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Wi-Fi for Sochi Olympics like ‘running 3 Super Bowls a day for 17 straight days’

Wifi Wireless Internet

People use their laptops during “Working everywhere” event in Riga May 31, 2013. More than 150 activists with laptops and wi-fi access attended event to demonstrate the benefits of flexible working style and possibly set a new Guinness world record for “Most people who work in a specific place outside the office”. REUTERS/Ints Kalnins (LATVIA - Tags: SOCIETY)


How different was technology four years ago at the Vancouver Olympics?

Take this stat from an Ottawa Citizen story on the lab tasked with keeping everybody the Sochi Olympics connected for more than two weeks:

In Vancouver, wired traffic outnumbered wireless by a factor of 4-to-1, the ratio is expected to be reversed in Sochi, with Wi-Fi traffic dwarfing wired traffic.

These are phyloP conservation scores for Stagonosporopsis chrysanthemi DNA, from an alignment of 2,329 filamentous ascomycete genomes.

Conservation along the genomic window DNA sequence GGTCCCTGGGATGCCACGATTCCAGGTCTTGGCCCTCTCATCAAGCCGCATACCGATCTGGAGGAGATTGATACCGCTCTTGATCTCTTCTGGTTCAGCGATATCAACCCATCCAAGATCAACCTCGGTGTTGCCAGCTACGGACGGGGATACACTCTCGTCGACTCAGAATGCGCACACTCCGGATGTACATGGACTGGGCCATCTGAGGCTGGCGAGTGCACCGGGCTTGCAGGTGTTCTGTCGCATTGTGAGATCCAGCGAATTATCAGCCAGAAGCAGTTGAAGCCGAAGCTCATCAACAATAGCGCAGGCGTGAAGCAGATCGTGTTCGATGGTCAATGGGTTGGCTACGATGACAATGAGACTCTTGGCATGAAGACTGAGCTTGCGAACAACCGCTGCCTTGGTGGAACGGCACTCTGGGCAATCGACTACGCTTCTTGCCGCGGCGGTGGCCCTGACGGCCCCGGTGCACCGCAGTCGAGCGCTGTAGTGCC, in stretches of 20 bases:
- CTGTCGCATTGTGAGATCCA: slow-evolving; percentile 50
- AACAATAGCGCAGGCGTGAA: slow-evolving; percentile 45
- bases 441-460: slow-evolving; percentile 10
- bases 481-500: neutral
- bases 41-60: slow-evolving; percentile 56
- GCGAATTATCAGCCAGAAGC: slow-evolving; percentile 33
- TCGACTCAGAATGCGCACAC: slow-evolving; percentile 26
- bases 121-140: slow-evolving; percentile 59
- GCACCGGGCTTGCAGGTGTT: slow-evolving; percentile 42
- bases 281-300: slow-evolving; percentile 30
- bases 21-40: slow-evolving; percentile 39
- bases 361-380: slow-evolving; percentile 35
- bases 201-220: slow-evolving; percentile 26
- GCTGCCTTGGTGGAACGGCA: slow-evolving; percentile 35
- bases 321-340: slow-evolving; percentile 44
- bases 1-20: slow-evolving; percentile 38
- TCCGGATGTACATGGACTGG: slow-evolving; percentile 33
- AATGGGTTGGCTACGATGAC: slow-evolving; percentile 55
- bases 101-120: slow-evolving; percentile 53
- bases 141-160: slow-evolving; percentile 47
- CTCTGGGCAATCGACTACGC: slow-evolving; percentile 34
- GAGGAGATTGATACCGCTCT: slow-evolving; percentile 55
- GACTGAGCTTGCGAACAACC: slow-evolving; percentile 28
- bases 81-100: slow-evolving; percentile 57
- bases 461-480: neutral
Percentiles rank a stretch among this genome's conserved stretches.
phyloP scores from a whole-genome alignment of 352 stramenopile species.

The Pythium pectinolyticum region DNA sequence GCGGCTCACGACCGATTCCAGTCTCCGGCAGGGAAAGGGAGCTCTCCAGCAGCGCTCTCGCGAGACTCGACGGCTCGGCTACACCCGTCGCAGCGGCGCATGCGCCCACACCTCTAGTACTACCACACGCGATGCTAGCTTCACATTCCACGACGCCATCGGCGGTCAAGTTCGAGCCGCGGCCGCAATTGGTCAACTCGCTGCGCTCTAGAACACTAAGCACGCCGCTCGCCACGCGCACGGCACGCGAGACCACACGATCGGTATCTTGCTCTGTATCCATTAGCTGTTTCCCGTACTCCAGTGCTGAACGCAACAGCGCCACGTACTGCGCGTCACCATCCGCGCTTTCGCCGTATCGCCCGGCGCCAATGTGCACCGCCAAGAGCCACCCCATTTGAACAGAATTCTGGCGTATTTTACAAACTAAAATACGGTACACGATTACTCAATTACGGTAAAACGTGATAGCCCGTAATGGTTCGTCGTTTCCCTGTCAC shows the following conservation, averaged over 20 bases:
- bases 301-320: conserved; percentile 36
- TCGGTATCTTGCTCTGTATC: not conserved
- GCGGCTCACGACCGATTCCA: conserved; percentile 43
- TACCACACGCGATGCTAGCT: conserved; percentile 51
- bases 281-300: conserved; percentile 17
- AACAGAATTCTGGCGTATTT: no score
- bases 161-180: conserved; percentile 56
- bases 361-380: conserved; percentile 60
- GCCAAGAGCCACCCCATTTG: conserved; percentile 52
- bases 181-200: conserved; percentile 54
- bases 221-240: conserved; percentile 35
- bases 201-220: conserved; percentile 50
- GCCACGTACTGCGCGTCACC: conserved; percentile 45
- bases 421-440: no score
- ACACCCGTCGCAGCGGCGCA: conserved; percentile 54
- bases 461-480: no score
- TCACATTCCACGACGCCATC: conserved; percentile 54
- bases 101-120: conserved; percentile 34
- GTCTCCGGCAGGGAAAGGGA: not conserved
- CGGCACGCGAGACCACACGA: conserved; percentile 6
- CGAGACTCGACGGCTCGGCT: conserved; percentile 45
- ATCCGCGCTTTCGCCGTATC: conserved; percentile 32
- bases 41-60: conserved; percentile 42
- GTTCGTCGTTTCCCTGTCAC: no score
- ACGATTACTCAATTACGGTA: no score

In 2010, Twitter was getting half the visitors of MySpace. Netbooks were the rage. The first iPad wasn’t released until one month after the 2010 Olympics.

An Ottawa lab for Avaya knows how times have changed, and it seems ready for the challenge of keeping more than 100,000 devices connected for the duration of the Games.

It will provide Wi-Fi at every competition venue and at the Olympic villages, for athletes, media, coaches, trainers and officials as well as streaming TV feeds for athletes at all the venues, according to the report.

“A good analogy is like saying, we are running three Super Bowls a day for 17 straight days. It’s a lot,” Dean Frohwerk, the Avaya leader also in charge of Wi-Fi in 2010, told the newspaper. “The world’s going to be watching, this has got to be flawless.”

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